Today, the Royal College of Psychiatrists has issued a joint statement with the Royal College of Emergency Medicine and the Royal College of Paediatrics and Child Health about meeting the mental health needs of children and young people in acute hospitals – read the full statement below.
Meeting the mental health needs of children and young people in acute hospitals: these patients are all our patients
Joint statement by the RCEM, RCPCH and RCPsych.
The Royal Colleges of Emergency Medicine, Paediatrics and Child Health, and Psychiatrists recognise the enormous toll that the pandemic has taken on the mental health of children and young people across the country. Our members are seeing more patients in distress and with mental ill health, accessing services at more advanced stages of illness. We know that as Child and Adolescent Mental Health Services struggle to keep up with unprecedented demand, more children and young people are presenting to Emergency Departments with complex psychosocial crises. More are being admitted to paediatric wards with both physical and mental health needs or simply because it is the safest place for them at that moment in time. Long before the pandemic, mental health and crisis support for children and young people in acute care was often inadequate, and pressure on the system has grown considerably.
Regardless of where children and young people present to care or what their specific health needs are, we must work together to ensure they receive the highest quality care, from qualified clinicians, as quickly as possible.
Children and young people are too vulnerable to be told to try different doors for separate needs or to be left to wait without any support. These patients are all our patients and we must work together to ensure they receive the right treatment, in the right place, at the right time.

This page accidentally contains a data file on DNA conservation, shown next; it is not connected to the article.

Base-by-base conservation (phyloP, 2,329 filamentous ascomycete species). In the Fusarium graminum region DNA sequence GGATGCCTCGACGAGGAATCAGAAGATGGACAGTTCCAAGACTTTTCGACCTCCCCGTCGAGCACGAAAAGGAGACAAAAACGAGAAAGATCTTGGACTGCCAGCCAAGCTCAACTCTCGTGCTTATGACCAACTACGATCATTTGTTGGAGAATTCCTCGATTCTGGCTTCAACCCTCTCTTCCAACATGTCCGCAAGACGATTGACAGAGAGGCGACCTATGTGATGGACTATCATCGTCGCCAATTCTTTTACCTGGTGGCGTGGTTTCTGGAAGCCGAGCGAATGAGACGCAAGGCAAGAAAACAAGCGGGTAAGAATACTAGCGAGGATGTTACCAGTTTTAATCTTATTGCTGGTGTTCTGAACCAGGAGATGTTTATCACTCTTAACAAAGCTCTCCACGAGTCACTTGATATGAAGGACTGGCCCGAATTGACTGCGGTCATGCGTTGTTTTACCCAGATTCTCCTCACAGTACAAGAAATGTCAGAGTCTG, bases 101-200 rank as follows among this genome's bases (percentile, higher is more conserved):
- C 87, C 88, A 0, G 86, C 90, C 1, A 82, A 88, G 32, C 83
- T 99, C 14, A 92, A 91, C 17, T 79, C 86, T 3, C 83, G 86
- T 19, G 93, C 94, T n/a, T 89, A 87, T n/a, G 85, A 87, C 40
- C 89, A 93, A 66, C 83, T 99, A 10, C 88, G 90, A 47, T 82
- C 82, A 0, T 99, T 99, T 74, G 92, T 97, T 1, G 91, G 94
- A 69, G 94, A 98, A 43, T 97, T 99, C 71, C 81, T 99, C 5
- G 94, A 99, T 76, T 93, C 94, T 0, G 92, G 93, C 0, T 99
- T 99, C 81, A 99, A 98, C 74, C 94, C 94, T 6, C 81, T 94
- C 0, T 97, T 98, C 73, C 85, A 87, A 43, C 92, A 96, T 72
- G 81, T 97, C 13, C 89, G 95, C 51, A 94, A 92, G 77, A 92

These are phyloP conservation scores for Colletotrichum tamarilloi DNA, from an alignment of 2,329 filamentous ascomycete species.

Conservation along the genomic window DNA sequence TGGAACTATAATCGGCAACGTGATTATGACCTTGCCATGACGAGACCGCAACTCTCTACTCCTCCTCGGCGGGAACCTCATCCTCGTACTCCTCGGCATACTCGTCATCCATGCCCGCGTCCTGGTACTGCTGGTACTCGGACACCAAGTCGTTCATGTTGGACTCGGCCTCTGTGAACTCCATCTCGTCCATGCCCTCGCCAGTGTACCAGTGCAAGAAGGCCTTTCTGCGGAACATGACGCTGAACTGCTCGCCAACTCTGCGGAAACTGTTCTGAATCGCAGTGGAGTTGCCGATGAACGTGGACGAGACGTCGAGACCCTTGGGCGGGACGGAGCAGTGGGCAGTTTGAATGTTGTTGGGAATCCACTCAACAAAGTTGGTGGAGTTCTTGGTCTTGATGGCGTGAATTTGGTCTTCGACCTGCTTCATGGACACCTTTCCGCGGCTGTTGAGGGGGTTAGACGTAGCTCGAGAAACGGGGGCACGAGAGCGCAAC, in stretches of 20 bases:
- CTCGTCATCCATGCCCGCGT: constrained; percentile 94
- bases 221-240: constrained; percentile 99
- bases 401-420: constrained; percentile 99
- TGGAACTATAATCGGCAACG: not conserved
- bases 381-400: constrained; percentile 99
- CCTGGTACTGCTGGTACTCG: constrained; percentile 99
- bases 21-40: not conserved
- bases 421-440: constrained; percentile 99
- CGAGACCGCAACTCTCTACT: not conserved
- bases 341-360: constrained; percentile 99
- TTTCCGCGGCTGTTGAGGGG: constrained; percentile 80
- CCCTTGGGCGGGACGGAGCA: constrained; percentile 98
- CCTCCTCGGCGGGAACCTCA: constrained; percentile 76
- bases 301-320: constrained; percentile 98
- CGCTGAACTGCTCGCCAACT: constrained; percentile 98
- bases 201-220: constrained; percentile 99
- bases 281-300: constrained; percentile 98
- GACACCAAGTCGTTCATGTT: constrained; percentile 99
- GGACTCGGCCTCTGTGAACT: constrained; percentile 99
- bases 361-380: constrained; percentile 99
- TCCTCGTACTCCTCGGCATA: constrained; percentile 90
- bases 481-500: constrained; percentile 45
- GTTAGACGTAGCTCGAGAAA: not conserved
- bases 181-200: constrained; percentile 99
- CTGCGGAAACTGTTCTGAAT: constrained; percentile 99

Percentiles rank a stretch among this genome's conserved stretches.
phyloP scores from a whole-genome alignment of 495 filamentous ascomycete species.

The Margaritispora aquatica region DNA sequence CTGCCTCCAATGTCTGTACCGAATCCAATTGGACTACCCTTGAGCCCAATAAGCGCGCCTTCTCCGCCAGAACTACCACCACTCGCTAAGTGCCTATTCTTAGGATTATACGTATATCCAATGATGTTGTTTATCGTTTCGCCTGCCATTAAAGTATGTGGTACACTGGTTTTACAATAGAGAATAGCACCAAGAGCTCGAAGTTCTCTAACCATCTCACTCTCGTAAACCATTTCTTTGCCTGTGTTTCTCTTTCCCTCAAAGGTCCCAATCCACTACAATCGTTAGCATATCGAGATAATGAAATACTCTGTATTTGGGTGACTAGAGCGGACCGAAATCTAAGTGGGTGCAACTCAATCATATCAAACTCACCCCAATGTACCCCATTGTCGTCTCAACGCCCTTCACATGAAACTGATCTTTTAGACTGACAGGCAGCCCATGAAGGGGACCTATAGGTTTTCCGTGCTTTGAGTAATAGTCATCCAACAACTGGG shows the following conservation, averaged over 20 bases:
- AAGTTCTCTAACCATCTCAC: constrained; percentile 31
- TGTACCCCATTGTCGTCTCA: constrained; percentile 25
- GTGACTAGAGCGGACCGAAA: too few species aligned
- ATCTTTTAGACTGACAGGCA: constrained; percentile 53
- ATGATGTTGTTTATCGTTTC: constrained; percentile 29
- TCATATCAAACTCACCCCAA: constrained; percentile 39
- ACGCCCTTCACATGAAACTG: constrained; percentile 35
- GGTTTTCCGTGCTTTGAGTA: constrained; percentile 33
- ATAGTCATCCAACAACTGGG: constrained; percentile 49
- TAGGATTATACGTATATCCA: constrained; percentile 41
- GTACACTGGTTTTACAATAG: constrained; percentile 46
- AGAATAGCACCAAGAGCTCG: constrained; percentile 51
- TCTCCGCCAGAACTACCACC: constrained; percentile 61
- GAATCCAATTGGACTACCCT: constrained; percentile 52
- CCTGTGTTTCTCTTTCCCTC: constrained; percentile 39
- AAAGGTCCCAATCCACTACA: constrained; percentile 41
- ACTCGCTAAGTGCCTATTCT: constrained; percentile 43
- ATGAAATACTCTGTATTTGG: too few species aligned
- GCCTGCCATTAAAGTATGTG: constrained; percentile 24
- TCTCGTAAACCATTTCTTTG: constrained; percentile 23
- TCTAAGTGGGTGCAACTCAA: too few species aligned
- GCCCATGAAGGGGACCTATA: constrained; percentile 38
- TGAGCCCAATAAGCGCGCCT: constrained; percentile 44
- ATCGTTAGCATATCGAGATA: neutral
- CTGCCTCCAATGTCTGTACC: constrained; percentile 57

What RCEM, RCPCH and RCPsych are doing
- Proactively engaging with NHS leaders working to improve systems.
- Emphasising the importance of expanding paediatric liaison and CAMHS across the UK, to achieve 24/7 access to support for children and young people and professionals, and improving access to appropriate inpatient provision
- Calling for mental health leadership across departments to be strengthened, the recruitment of staff able to bridge the gap between services and accelerating the roll-out of integrated models of care.
- Continuing to make the case for targeted investments to be made where required.
- Working jointly to ensure appropriate training is available across specialties.
What can individual clinicians do?
- Keep children and young people at the centre of all our decision making.
- Organise and access training on CYP mental health
- Collaborate and improve understanding between colleagues working in acute trusts and CAMHS
We need to proactively collaborate to ensure referral and commissioning pathways are as smooth and timely as possible. We also need to recognise that while our colleagues are facing the same pressures, we must do everything within our gift to meet the needs of the children and young people in front of us until specialist support is available.
We know that this is often far more difficult to do in practice than it should be and are campaigning to ensure systems are in place to better support you as clinicians and your wider teams. As we weather this storm together, we must maintain our focus on securing the best outcomes for all children and young people.